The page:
Does using a visual language influence the way we think about the world?
Languages that are spoken or signed differ from each other in the way the properties of objects and events need to be expressed.
This need to pay attention to the way in which we express things in different languages can be seen in spoken languages. For example, in English the gender of nouns is not marked - nouns are not masculine, feminine or neuter. So in English a word such as “friend” can be used in quite a general way, whereas in Italian – which does mark the gender of nouns – the speaker needs to pay attention to whether the friend is male or female, and this will change the form of the word for friend in Italian. Because every noun in Italian has a gender – not just those relating to people - Italian speakers are always forced to pay more attention to the gender of the noun than English speakers.
In sign languages a spatial/visual modality is used to talk about things and actions. So where a spatial expression is called upon - such as the shape of objects or spatial layout - signers will express properties such as the location of objects in a room in a way that takes their actual position into account far more than spoken languages.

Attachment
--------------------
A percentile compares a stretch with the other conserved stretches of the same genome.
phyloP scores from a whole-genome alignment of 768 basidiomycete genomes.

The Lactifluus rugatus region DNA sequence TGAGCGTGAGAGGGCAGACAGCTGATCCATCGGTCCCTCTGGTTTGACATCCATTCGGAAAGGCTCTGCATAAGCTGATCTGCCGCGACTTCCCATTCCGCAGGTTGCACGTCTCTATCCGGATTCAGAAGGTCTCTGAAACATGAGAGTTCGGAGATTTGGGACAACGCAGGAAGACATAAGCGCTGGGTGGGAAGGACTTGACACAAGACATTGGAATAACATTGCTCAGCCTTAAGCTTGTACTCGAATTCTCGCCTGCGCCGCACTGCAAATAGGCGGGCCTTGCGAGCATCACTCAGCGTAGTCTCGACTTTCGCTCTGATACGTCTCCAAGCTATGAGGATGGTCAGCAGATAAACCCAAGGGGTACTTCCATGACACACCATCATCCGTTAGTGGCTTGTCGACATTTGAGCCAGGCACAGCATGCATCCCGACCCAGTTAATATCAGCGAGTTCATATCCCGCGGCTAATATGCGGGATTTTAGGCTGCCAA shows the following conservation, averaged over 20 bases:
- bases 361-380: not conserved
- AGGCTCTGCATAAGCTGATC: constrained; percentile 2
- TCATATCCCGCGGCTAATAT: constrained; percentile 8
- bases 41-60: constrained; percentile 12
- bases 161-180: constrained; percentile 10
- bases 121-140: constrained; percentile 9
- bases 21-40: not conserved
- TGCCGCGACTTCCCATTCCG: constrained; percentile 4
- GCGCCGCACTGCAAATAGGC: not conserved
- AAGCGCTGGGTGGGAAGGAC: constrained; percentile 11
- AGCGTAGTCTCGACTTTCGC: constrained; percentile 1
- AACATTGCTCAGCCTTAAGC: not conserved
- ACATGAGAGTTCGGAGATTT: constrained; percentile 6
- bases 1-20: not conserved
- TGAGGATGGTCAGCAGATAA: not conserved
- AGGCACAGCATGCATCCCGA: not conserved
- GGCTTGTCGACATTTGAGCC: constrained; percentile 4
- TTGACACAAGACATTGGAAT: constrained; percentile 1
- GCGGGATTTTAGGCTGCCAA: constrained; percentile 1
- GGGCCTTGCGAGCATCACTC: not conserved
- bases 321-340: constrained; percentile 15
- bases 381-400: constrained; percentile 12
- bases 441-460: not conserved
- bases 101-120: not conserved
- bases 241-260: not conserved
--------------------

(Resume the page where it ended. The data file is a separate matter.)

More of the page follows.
An example of this is that in English one would say that there is a table in the kitchen, whereas in BSL, the signer may refer to the table in a way that reflects its actual physical position in the kitchen. For this reason, signers may pay greater attention to these aspects of the world than speakers of most languages. These differences may underscore some differences in brain networks used in processing language for signers and speakers.